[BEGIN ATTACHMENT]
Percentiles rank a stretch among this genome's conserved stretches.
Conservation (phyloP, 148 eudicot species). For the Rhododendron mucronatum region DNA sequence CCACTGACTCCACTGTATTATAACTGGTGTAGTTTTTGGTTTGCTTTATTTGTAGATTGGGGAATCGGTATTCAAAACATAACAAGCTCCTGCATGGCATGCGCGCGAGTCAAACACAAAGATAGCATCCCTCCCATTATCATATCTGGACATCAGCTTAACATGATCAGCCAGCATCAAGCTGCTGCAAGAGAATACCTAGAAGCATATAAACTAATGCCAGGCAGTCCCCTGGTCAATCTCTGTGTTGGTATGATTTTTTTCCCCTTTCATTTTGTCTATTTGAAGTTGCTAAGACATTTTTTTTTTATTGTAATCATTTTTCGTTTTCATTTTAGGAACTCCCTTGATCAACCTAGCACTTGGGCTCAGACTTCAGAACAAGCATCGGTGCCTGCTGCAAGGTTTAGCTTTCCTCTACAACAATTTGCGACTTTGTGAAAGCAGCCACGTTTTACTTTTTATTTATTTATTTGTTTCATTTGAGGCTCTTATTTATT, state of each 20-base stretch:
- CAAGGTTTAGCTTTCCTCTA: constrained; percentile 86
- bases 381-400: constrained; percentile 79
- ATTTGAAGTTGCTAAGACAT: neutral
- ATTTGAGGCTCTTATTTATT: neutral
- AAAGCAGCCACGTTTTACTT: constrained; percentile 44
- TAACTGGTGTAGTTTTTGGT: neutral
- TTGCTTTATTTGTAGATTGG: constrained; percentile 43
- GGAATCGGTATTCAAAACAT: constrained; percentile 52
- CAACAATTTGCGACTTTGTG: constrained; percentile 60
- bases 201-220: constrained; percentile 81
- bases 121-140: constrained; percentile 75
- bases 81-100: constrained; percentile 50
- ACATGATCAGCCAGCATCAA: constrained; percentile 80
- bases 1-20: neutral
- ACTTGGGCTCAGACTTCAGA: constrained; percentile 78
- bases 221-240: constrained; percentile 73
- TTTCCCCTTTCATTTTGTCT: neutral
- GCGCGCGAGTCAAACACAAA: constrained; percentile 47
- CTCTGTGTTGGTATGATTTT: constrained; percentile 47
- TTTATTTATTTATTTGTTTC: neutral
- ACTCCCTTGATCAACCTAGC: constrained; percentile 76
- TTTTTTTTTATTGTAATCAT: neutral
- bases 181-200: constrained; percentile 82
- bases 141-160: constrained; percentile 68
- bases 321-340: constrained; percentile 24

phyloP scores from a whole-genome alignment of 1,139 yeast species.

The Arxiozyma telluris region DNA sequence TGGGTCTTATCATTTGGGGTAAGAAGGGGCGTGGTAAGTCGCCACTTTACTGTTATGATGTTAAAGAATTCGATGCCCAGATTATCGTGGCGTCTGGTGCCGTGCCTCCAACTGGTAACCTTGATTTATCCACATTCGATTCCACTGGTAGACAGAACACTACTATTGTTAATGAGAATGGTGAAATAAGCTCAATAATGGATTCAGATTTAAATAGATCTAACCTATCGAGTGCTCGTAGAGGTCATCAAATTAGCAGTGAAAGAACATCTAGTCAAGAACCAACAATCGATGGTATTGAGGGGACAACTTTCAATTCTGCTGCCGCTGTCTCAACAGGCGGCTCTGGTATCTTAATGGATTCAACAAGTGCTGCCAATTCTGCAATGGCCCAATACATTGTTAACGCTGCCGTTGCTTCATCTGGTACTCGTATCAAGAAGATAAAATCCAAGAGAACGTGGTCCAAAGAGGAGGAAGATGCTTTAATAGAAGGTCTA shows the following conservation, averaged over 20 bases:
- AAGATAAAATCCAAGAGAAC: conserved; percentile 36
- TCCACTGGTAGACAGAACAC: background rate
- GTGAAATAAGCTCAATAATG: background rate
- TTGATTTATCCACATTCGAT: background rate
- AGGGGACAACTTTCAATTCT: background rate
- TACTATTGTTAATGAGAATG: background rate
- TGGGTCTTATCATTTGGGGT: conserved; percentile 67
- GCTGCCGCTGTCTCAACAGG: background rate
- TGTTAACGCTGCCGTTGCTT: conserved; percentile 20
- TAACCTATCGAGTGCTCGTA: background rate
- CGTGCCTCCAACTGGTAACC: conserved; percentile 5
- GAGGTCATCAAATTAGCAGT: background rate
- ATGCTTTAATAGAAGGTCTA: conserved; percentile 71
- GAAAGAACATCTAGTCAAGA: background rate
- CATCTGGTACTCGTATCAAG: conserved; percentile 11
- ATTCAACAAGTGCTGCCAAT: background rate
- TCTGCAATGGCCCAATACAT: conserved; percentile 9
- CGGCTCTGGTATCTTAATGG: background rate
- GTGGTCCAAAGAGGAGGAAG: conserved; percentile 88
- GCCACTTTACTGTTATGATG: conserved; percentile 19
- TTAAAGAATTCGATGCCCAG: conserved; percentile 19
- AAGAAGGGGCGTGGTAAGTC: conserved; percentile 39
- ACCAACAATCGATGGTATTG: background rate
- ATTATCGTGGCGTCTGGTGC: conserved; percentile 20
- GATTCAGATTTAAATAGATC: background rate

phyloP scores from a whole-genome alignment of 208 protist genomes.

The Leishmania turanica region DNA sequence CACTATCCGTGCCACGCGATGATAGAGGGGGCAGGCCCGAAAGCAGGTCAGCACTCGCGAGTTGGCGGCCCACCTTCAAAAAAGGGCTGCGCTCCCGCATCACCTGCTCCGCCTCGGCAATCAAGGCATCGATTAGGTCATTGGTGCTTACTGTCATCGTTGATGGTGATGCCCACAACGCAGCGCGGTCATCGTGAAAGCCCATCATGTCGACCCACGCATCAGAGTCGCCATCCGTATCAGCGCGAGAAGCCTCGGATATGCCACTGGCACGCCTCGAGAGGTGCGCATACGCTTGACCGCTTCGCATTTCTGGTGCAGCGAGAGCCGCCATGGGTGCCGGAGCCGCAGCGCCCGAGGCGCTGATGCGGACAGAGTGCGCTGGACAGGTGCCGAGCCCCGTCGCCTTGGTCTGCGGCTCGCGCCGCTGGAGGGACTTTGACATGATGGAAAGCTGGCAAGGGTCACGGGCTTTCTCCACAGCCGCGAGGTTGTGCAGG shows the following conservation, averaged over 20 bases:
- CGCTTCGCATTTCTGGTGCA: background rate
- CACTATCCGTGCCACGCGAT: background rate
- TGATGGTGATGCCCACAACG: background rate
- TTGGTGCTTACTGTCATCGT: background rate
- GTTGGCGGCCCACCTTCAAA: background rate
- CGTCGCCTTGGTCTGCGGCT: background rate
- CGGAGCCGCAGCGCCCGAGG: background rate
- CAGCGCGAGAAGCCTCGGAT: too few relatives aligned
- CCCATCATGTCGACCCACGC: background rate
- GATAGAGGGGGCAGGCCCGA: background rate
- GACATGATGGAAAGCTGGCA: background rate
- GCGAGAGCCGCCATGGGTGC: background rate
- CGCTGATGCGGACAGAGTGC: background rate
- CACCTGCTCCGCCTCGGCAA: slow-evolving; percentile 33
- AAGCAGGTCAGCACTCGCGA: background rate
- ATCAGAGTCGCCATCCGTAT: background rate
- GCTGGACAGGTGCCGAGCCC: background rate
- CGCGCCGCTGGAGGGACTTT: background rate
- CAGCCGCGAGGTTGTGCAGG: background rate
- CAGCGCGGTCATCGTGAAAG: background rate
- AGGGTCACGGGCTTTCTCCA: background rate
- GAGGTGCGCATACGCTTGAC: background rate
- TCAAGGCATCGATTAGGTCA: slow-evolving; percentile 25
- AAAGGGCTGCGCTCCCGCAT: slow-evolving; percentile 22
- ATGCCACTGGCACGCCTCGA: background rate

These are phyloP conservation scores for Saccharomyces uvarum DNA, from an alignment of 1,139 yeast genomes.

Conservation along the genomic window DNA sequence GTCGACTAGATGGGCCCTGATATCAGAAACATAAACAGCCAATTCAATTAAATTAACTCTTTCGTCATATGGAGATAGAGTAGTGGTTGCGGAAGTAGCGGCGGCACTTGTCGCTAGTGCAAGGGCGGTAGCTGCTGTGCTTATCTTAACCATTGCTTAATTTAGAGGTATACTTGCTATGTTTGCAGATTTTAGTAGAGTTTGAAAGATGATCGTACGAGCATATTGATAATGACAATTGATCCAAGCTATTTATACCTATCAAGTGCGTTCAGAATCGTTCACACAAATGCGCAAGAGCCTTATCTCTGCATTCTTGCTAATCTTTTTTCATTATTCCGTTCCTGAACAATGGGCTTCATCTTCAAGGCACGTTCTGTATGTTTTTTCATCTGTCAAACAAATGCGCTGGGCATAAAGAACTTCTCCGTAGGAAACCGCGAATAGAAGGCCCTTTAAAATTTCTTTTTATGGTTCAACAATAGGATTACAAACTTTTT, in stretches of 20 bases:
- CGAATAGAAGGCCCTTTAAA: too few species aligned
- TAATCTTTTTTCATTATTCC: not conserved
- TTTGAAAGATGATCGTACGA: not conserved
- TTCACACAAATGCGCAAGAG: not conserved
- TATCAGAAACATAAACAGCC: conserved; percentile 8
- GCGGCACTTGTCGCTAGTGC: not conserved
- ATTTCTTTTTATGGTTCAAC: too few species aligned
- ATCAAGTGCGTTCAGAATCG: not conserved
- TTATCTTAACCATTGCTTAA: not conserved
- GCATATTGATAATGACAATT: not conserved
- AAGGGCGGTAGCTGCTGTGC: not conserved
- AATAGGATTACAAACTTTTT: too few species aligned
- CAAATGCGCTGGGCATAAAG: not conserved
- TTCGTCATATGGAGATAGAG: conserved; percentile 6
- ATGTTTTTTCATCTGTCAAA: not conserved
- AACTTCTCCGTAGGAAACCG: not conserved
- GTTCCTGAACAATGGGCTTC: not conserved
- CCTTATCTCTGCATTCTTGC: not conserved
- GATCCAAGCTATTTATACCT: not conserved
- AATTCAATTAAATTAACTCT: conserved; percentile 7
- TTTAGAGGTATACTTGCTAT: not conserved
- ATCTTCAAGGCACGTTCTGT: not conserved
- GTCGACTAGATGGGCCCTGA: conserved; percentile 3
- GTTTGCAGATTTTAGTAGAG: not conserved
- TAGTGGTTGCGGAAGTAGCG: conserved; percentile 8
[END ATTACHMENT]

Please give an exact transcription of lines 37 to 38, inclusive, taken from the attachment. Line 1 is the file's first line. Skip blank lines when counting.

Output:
- GCTGCCGCTGTCTCAACAGG: background rate
- TGTTAACGCTGCCGTTGCTT: conserved; percentile 20